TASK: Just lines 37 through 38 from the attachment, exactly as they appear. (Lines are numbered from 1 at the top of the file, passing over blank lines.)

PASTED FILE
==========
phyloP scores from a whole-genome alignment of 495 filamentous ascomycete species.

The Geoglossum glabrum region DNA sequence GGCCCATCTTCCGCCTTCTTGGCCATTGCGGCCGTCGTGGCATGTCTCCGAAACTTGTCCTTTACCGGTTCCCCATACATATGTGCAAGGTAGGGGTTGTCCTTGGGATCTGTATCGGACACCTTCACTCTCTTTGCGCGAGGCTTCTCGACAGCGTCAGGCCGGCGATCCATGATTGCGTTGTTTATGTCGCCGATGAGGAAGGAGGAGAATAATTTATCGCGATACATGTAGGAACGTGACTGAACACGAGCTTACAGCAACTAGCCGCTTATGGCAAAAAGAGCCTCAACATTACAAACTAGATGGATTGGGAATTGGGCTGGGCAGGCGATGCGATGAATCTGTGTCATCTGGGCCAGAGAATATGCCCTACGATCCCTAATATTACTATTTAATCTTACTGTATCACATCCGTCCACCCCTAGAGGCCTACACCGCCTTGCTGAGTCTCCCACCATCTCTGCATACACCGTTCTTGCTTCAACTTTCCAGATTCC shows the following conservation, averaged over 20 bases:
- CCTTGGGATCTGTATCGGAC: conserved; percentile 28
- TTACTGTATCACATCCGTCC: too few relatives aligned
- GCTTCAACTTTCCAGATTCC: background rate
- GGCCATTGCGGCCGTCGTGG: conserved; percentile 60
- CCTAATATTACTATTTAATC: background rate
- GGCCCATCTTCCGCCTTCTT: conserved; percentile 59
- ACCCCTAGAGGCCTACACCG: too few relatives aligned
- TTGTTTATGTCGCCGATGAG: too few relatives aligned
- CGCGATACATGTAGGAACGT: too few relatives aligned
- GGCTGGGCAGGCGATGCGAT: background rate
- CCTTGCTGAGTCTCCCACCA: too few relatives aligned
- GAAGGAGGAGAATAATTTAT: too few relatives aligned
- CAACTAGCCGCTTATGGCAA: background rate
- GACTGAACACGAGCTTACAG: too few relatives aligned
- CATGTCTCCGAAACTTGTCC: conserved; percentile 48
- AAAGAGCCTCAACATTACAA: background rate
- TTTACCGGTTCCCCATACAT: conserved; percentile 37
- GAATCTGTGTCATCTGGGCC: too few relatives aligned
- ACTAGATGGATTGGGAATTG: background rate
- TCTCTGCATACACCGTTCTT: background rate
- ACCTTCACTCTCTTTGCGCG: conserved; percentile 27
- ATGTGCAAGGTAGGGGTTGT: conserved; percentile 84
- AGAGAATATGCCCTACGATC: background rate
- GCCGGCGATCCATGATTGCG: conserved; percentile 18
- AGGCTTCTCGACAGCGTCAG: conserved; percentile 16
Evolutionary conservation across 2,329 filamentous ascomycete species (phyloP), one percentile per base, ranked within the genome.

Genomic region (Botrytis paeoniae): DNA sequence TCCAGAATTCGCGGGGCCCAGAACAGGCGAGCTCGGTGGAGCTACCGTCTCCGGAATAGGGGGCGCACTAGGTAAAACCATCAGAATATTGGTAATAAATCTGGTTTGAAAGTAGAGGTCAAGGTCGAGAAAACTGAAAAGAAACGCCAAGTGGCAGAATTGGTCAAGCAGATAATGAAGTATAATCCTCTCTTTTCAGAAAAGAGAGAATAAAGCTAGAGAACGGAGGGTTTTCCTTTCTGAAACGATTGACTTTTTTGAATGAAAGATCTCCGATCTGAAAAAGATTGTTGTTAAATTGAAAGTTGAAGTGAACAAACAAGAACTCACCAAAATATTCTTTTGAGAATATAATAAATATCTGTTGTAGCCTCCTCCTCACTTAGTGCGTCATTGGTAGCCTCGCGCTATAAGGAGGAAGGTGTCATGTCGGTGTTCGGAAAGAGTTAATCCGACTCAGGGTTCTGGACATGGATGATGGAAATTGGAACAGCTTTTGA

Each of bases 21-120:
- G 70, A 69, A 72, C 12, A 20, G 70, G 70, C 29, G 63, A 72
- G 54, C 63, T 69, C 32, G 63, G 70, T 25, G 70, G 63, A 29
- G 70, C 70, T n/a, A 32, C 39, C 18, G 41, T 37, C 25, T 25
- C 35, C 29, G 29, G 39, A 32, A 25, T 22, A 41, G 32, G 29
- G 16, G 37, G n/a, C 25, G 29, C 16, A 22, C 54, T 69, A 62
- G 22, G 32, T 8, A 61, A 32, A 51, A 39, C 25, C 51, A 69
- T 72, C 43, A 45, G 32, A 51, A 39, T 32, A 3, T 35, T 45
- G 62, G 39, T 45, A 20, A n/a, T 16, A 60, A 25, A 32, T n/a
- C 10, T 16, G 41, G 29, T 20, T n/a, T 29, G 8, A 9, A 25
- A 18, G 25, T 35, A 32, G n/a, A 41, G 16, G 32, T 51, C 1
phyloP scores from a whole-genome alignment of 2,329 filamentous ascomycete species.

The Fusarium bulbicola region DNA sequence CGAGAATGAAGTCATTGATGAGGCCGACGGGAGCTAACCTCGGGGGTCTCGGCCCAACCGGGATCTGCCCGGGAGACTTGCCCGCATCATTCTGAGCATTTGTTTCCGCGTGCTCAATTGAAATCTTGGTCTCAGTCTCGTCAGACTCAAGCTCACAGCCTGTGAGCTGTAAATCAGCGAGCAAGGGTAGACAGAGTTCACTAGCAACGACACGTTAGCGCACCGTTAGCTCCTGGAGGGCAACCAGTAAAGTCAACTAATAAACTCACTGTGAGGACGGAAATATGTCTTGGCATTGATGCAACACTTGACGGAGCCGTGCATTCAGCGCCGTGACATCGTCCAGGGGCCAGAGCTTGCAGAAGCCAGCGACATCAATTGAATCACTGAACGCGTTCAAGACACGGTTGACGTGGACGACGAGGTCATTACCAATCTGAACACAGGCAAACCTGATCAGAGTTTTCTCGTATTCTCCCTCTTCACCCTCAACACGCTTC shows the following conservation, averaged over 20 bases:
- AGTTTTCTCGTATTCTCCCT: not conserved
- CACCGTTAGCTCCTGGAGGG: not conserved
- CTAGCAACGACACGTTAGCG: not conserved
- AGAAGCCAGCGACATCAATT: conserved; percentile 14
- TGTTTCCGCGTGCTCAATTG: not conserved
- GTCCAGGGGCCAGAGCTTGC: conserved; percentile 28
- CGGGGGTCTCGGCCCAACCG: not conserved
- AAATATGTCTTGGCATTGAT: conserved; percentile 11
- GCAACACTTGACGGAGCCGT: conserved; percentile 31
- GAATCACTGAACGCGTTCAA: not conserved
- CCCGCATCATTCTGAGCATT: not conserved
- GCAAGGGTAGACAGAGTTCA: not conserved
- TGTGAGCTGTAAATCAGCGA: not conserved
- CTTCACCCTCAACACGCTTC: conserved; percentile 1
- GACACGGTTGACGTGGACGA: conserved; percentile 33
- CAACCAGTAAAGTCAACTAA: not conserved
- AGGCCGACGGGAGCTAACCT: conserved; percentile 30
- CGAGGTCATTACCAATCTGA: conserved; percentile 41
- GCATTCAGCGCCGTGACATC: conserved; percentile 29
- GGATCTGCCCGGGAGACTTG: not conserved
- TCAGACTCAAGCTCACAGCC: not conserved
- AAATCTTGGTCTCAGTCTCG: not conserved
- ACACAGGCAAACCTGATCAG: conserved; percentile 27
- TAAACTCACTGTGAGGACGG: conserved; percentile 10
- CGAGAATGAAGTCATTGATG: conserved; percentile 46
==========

- T 72, C 43, A 45, G 32, A 51, A 39, T 32, A 3, T 35, T 45
- G 62, G 39, T 45, A 20, A n/a, T 16, A 60, A 25, A 32, T n/a